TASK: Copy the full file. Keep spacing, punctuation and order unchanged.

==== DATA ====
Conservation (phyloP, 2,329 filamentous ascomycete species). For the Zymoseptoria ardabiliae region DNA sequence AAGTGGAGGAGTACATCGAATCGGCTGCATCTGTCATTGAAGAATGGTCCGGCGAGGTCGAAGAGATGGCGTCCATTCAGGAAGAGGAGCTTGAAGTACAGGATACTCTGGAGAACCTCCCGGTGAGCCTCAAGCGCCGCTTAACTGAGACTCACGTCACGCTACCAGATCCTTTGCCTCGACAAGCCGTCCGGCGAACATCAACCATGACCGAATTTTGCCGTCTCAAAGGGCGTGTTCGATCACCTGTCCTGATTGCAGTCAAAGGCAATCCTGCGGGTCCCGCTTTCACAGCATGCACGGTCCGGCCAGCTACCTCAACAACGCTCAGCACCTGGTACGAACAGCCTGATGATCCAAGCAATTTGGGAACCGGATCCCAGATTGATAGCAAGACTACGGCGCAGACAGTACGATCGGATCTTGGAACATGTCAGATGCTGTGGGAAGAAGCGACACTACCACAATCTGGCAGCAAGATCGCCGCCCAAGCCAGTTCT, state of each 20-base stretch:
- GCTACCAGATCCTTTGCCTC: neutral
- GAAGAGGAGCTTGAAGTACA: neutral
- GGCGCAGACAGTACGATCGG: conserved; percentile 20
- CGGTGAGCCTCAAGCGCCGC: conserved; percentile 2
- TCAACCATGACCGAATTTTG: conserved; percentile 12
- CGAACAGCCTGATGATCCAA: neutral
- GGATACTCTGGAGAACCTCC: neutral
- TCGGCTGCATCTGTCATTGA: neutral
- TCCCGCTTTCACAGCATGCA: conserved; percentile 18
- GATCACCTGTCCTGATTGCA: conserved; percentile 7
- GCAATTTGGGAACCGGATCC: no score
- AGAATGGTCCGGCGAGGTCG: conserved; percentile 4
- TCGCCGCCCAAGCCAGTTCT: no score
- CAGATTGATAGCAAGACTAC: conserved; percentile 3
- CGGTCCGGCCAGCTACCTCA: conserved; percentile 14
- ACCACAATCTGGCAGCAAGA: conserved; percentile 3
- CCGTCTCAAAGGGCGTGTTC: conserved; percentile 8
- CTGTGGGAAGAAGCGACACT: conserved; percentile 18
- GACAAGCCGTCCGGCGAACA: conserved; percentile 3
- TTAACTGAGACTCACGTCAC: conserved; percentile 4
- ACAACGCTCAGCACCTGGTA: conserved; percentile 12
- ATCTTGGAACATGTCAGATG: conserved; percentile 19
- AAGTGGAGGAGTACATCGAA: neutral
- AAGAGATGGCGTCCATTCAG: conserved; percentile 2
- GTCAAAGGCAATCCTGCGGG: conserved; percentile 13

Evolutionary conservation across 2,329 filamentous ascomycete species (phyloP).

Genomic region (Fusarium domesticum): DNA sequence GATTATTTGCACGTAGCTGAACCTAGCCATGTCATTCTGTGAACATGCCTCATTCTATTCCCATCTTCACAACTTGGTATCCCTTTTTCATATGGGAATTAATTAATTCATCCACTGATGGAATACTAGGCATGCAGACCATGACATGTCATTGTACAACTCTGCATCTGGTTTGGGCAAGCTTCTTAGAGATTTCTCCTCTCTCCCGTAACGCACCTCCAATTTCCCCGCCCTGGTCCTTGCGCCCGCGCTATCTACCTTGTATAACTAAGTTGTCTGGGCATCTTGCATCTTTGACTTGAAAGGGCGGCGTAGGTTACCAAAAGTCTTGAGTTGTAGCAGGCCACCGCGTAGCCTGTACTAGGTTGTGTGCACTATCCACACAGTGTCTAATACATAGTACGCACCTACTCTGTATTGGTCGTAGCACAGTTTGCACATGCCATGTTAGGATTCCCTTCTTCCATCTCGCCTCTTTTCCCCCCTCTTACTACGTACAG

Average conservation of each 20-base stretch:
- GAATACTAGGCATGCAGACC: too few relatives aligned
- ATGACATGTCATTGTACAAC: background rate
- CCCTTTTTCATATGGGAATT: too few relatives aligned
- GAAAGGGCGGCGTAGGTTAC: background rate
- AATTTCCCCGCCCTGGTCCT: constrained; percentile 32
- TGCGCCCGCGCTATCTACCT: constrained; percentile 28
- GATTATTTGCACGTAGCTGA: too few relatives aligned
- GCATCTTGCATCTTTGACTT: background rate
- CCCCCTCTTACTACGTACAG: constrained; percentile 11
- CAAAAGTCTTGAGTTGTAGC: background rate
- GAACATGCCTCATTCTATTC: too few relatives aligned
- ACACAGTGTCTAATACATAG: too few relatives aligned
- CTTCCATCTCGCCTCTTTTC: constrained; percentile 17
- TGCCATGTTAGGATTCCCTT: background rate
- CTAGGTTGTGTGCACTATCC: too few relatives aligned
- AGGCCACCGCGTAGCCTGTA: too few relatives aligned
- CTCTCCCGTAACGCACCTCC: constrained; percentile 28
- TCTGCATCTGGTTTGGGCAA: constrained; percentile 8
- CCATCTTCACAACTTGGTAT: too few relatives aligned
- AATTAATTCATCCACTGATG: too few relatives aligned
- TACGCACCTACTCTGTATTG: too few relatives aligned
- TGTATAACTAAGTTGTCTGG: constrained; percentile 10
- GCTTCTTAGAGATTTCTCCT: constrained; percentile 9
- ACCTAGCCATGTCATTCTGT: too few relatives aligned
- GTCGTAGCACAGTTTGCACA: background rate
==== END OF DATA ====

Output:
Conservation (phyloP, 2,329 filamentous ascomycete species). For the Zymoseptoria ardabiliae region DNA sequence AAGTGGAGGAGTACATCGAATCGGCTGCATCTGTCATTGAAGAATGGTCCGGCGAGGTCGAAGAGATGGCGTCCATTCAGGAAGAGGAGCTTGAAGTACAGGATACTCTGGAGAACCTCCCGGTGAGCCTCAAGCGCCGCTTAACTGAGACTCACGTCACGCTACCAGATCCTTTGCCTCGACAAGCCGTCCGGCGAACATCAACCATGACCGAATTTTGCCGTCTCAAAGGGCGTGTTCGATCACCTGTCCTGATTGCAGTCAAAGGCAATCCTGCGGGTCCCGCTTTCACAGCATGCACGGTCCGGCCAGCTACCTCAACAACGCTCAGCACCTGGTACGAACAGCCTGATGATCCAAGCAATTTGGGAACCGGATCCCAGATTGATAGCAAGACTACGGCGCAGACAGTACGATCGGATCTTGGAACATGTCAGATGCTGTGGGAAGAAGCGACACTACCACAATCTGGCAGCAAGATCGCCGCCCAAGCCAGTTCT, state of each 20-base stretch:
- GCTACCAGATCCTTTGCCTC: neutral
- GAAGAGGAGCTTGAAGTACA: neutral
- GGCGCAGACAGTACGATCGG: conserved; percentile 20
- CGGTGAGCCTCAAGCGCCGC: conserved; percentile 2
- TCAACCATGACCGAATTTTG: conserved; percentile 12
- CGAACAGCCTGATGATCCAA: neutral
- GGATACTCTGGAGAACCTCC: neutral
- TCGGCTGCATCTGTCATTGA: neutral
- TCCCGCTTTCACAGCATGCA: conserved; percentile 18
- GATCACCTGTCCTGATTGCA: conserved; percentile 7
- GCAATTTGGGAACCGGATCC: no score
- AGAATGGTCCGGCGAGGTCG: conserved; percentile 4
- TCGCCGCCCAAGCCAGTTCT: no score
- CAGATTGATAGCAAGACTAC: conserved; percentile 3
- CGGTCCGGCCAGCTACCTCA: conserved; percentile 14
- ACCACAATCTGGCAGCAAGA: conserved; percentile 3
- CCGTCTCAAAGGGCGTGTTC: conserved; percentile 8
- CTGTGGGAAGAAGCGACACT: conserved; percentile 18
- GACAAGCCGTCCGGCGAACA: conserved; percentile 3
- TTAACTGAGACTCACGTCAC: conserved; percentile 4
- ACAACGCTCAGCACCTGGTA: conserved; percentile 12
- ATCTTGGAACATGTCAGATG: conserved; percentile 19
- AAGTGGAGGAGTACATCGAA: neutral
- AAGAGATGGCGTCCATTCAG: conserved; percentile 2
- GTCAAAGGCAATCCTGCGGG: conserved; percentile 13

Evolutionary conservation across 2,329 filamentous ascomycete species (phyloP).

Genomic region (Fusarium domesticum): DNA sequence GATTATTTGCACGTAGCTGAACCTAGCCATGTCATTCTGTGAACATGCCTCATTCTATTCCCATCTTCACAACTTGGTATCCCTTTTTCATATGGGAATTAATTAATTCATCCACTGATGGAATACTAGGCATGCAGACCATGACATGTCATTGTACAACTCTGCATCTGGTTTGGGCAAGCTTCTTAGAGATTTCTCCTCTCTCCCGTAACGCACCTCCAATTTCCCCGCCCTGGTCCTTGCGCCCGCGCTATCTACCTTGTATAACTAAGTTGTCTGGGCATCTTGCATCTTTGACTTGAAAGGGCGGCGTAGGTTACCAAAAGTCTTGAGTTGTAGCAGGCCACCGCGTAGCCTGTACTAGGTTGTGTGCACTATCCACACAGTGTCTAATACATAGTACGCACCTACTCTGTATTGGTCGTAGCACAGTTTGCACATGCCATGTTAGGATTCCCTTCTTCCATCTCGCCTCTTTTCCCCCCTCTTACTACGTACAG

Average conservation of each 20-base stretch:
- GAATACTAGGCATGCAGACC: too few relatives aligned
- ATGACATGTCATTGTACAAC: background rate
- CCCTTTTTCATATGGGAATT: too few relatives aligned
- GAAAGGGCGGCGTAGGTTAC: background rate
- AATTTCCCCGCCCTGGTCCT: constrained; percentile 32
- TGCGCCCGCGCTATCTACCT: constrained; percentile 28
- GATTATTTGCACGTAGCTGA: too few relatives aligned
- GCATCTTGCATCTTTGACTT: background rate
- CCCCCTCTTACTACGTACAG: constrained; percentile 11
- CAAAAGTCTTGAGTTGTAGC: background rate
- GAACATGCCTCATTCTATTC: too few relatives aligned
- ACACAGTGTCTAATACATAG: too few relatives aligned
- CTTCCATCTCGCCTCTTTTC: constrained; percentile 17
- TGCCATGTTAGGATTCCCTT: background rate
- CTAGGTTGTGTGCACTATCC: too few relatives aligned
- AGGCCACCGCGTAGCCTGTA: too few relatives aligned
- CTCTCCCGTAACGCACCTCC: constrained; percentile 28
- TCTGCATCTGGTTTGGGCAA: constrained; percentile 8
- CCATCTTCACAACTTGGTAT: too few relatives aligned
- AATTAATTCATCCACTGATG: too few relatives aligned
- TACGCACCTACTCTGTATTG: too few relatives aligned
- TGTATAACTAAGTTGTCTGG: constrained; percentile 10
- GCTTCTTAGAGATTTCTCCT: constrained; percentile 9
- ACCTAGCCATGTCATTCTGT: too few relatives aligned
- GTCGTAGCACAGTTTGCACA: background rate